Afghanistan: Reinstate MP Suspended for ‘Insult’

May. 24, 2007

(New York, May 23, 2007) The Afghan parliament should immediately
reinstate Malalai Joya, a member suspended for criticizing colleagues, and
revise parliamentary procedures that restrict freedom of speech, Human
Rights Watch said today.

On May 21, 2007, the Lower House of the Afghan parliament voted to
suspend Joya for comments she made during a television interview the
previous day. It is unclear whether Joya’s suspension will run until the
current parliamentary session ends in several weeks or whether she will be
suspended for the remainder of her term in office, which ends in 2009. In
addition to her suspension from parliament, several legislators have said
that Joya could be sued for contempt in a court of law.

“Malalai Joya is a staunch defender of human rights and a powerful voice
for Afghan women, and she shouldn’t have been suspended from
parliament,” said Brad Adams, Asia director at Human Rights Watch.
“Joya’s comments don’t warrant the punishment she received and they
certainly don’t warrant court proceedings.”

Joya had criticized the parliament for failing to accomplish enough for the
Afghan people, saying, “A stable or a zoo is better [than the legislature], at
least there you have a donkey that carries a load and a cow that provides
milk. This parliament is worse than a stable or a zoo.”

On May 22, a recorded version of Joya’s interview was shown during a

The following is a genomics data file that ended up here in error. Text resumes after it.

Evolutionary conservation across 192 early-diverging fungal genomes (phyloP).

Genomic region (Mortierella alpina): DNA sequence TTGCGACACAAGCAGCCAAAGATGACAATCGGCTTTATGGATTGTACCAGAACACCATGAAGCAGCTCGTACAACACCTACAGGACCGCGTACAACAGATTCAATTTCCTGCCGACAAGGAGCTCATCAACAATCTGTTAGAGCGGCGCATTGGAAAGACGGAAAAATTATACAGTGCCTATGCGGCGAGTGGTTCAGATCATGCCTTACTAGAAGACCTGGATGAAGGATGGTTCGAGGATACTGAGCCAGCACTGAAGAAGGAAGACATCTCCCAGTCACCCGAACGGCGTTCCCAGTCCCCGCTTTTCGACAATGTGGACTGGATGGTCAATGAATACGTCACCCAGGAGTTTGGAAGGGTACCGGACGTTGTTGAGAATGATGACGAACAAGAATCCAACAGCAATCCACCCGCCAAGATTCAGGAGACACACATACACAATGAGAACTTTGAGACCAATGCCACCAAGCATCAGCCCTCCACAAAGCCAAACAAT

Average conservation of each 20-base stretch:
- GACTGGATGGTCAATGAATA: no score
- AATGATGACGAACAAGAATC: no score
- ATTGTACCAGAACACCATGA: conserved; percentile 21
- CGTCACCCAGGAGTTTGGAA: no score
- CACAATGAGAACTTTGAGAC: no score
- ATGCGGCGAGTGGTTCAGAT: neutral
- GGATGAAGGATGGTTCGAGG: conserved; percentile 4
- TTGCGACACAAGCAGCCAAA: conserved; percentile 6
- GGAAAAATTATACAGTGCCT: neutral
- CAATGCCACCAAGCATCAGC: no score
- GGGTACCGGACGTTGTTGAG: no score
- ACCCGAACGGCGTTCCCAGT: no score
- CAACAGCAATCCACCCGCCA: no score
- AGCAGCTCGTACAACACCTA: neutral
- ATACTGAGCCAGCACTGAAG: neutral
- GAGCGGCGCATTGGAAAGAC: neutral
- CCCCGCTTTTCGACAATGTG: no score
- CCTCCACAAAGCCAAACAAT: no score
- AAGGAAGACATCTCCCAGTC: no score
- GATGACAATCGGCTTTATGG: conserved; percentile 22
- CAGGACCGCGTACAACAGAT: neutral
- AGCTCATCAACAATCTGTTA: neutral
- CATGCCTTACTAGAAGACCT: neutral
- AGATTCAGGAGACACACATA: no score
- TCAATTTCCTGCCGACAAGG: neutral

session of parliament. Afterward, a majority of her colleagues found her
guilty of violating article 70 of the Afghan legislature’s rules of procedure,
which forbids lawmakers from criticizing one another. Joya’s specific
crime was “insulting the institution of parliament.”

Human Rights Watch noted that members of parliament have regularly
criticized each other, but no one else has been suspended.

“The article banning criticism of parliament is an unreasonable rule that
violates the principle of free speech enshrined in international law and
valued around the world,” said Adams. “The Afghan parliament should be
setting an example by promoting and protecting free expression, not by
stamping it out.”

Human Rights Watch urged the Afghan parliament to take steps to revise
article 70 and ensure that elected representatives can speak freely without
fear of suspension or lawsuits.

Joya, 28, is the youngest member of the Afghan legislature. As a 19-year-
old refugee in Pakistan, she taught literacy courses to other Afghan
women. During the Taliban years, she ran an orphanage and health clinic
in Afghanistan. In 2003, she gained international attention for speaking
out publicly against warlords involved in drafting the Afghan Constitution.
Two years later, she was the top vote-getter from Farah province in
Afghanistan’s parliamentary elections, and was easily elected to the lower
house of the legislature.

Since her election, Joya has continued to be an outspoken defender and
promoter of the rights of Afghan women and children. She has also
continued to publicly call for accountability for war crimes, even those
perpetrated by fellow parliamentarians.

Joya has survived four assassination attempts, travels with armed guards
and reportedly never spends two nights in the same place.

“Joya is an inspiring example of courage,” said Adams. “Afghanistan’s
international friends should not hesitate to speak out in her defense.”

For more of Human Rights Watch’s work on Afghanistan, please visit:

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